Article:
In the room where Sam nearly died and where Nurses were recently Appreciated, Kevin gets Jackie to acknowledge he's been trying to have this conversation for weeks. Finally, and to my mind rightfully, Jackie finally tells him to spit it out. And this is what he says.
Kevin: "You can't just step outside a marriage and fuck someone else because things got hard, and expect the marriage to survive."
Jackie's guilty. Until he admits he's not talking about her.
She stares, pissed. She stares, relieved.
What happens when the warden puts the keys in your hand?
Her heart is breaking. Her heart sings. She sits there, on her knees. The solid wall, the rock-bottom, the jailer, the only one who knows her well enough to stop her -- to even ask. The only one besides Eleanor, who's joined her in the dark. It is dizzying.
"I don't know what I'm supposed to do," says Jackie. Jackie says, "What am I supposed to say?"
I love you, he says. I forgive you.
She can feel the keys in her hand; she hears a door slam shut. Those things are true, but they're not what she is doing. She can feel herself getting freer. The only things that kept her human, getting burned off while we speak. Kneeling on the floor at the bottom of the world.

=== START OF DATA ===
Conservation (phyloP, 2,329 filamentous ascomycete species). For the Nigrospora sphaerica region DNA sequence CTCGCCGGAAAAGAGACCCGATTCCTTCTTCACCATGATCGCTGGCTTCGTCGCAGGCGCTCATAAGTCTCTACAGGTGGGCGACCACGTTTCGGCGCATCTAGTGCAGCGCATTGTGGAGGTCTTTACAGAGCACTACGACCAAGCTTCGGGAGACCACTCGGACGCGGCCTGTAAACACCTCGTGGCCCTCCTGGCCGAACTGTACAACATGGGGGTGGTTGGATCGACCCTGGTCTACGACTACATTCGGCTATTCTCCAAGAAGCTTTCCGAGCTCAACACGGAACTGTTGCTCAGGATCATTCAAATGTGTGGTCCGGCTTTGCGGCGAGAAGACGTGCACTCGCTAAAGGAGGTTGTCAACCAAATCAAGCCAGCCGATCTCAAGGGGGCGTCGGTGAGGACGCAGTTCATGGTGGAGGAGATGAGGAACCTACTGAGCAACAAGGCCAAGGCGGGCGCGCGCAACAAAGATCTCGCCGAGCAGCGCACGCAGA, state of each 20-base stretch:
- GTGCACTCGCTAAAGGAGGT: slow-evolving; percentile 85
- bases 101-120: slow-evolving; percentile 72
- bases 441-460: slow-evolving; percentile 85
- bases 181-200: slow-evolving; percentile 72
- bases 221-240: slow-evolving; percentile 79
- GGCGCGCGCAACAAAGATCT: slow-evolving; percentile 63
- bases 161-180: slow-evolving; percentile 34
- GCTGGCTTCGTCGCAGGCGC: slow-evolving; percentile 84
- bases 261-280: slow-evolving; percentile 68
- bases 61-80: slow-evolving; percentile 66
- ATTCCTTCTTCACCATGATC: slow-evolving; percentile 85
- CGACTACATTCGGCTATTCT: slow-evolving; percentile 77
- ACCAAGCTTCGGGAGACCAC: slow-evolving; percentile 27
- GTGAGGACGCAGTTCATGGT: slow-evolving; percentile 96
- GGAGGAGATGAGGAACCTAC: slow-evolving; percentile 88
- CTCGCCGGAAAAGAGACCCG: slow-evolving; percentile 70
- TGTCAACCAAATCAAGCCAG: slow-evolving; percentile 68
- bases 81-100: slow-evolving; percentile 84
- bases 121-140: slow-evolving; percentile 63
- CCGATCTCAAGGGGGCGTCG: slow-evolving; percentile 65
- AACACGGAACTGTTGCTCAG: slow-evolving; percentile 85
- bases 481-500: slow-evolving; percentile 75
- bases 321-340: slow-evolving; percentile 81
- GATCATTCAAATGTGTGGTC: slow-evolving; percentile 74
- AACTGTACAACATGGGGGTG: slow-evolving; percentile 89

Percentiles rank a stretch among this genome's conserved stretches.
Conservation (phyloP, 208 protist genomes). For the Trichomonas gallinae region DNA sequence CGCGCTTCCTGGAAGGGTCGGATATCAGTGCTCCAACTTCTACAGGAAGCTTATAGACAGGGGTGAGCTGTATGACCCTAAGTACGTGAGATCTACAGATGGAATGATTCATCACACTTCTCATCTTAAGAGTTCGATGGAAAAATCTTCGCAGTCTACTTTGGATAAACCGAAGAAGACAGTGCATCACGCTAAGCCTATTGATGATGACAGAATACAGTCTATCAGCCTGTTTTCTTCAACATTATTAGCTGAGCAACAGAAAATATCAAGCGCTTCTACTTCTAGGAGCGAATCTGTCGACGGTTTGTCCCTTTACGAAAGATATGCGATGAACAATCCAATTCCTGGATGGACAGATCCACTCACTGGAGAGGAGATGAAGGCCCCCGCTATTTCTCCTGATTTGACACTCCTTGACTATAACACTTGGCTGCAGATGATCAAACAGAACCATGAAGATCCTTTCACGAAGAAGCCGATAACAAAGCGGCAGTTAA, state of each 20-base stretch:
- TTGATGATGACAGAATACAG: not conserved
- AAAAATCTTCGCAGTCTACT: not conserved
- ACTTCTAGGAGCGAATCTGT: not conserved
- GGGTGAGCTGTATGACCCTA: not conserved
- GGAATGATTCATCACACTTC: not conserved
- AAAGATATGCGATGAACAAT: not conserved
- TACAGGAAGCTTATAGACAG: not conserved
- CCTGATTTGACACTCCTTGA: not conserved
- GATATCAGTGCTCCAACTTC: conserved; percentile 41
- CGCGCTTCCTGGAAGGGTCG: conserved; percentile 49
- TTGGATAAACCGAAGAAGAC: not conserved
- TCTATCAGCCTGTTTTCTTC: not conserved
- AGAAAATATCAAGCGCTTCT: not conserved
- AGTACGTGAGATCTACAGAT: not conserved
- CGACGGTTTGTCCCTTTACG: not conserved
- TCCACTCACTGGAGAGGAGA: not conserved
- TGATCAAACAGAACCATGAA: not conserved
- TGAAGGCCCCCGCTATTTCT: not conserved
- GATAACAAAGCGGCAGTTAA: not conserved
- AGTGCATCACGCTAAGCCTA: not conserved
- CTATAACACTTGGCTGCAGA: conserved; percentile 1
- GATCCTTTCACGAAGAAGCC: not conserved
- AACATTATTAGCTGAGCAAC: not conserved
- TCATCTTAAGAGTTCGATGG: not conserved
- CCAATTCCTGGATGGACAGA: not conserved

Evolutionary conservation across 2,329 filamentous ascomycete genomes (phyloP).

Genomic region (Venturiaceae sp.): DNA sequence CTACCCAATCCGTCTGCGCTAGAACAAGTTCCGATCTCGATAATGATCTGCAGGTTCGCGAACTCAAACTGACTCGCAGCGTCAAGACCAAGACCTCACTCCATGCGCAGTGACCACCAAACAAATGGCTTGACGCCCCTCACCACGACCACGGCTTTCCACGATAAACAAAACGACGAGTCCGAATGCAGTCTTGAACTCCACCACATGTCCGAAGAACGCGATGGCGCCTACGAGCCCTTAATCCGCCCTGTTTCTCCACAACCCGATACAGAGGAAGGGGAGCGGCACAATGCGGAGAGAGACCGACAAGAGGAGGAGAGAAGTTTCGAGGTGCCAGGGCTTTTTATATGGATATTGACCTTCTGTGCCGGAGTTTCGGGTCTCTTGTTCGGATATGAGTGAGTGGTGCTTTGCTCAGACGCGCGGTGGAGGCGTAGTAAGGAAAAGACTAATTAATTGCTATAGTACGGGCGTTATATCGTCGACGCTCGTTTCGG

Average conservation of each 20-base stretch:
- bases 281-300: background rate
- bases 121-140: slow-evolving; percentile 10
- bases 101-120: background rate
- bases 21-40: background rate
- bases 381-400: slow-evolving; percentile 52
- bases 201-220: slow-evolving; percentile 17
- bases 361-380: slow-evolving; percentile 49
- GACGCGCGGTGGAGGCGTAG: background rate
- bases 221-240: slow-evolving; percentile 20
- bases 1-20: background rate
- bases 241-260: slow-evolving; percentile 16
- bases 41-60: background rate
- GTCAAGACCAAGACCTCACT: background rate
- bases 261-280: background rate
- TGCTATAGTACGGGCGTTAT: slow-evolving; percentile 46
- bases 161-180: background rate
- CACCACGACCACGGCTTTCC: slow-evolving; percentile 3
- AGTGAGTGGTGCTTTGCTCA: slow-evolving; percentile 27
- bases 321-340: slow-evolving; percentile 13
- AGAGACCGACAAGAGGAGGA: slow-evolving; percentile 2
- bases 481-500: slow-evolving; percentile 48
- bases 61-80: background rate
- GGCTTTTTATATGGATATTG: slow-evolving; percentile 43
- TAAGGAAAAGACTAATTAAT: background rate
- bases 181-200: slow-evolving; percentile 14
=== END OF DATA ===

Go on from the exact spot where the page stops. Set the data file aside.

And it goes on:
"Pack your bags," she says. And nods to herself, briskly. She is terrified and in the dark; he's put the keys into her hands.
And upstairs, Gloria comes closer and closer to HR, almost there before she pitches the piss test into a garbage cart and keeps walking.
"Fuck 'em," she says, and heads back to the Chapel.
I guess in some ways this one's legit. I'd like to see Jackie without Kevin. Frankly, I don't know what purpose the girls really can serve anymore. I'd like to see the promise of Bill fulfilled and I'd like to see Jackie out of control, just once. Just once I'd like to see her let a little light in. But I doubt that this will happen either.
But when you think about addicts and how they get there, I don't know that it's all that unrealistic. Addiction, a lot of mental illness, can be resolved down to an embarrassing disconnect between the power we yield as adults over our own fates and the amount of responsibility we have toward that power. Like Thor, eating his sugar, or Eleanor's day-drinking, all of us do things we know are bad for us. The only difference between a child drinking to excess and an adult doing the same is that there's somebody there to tell him no.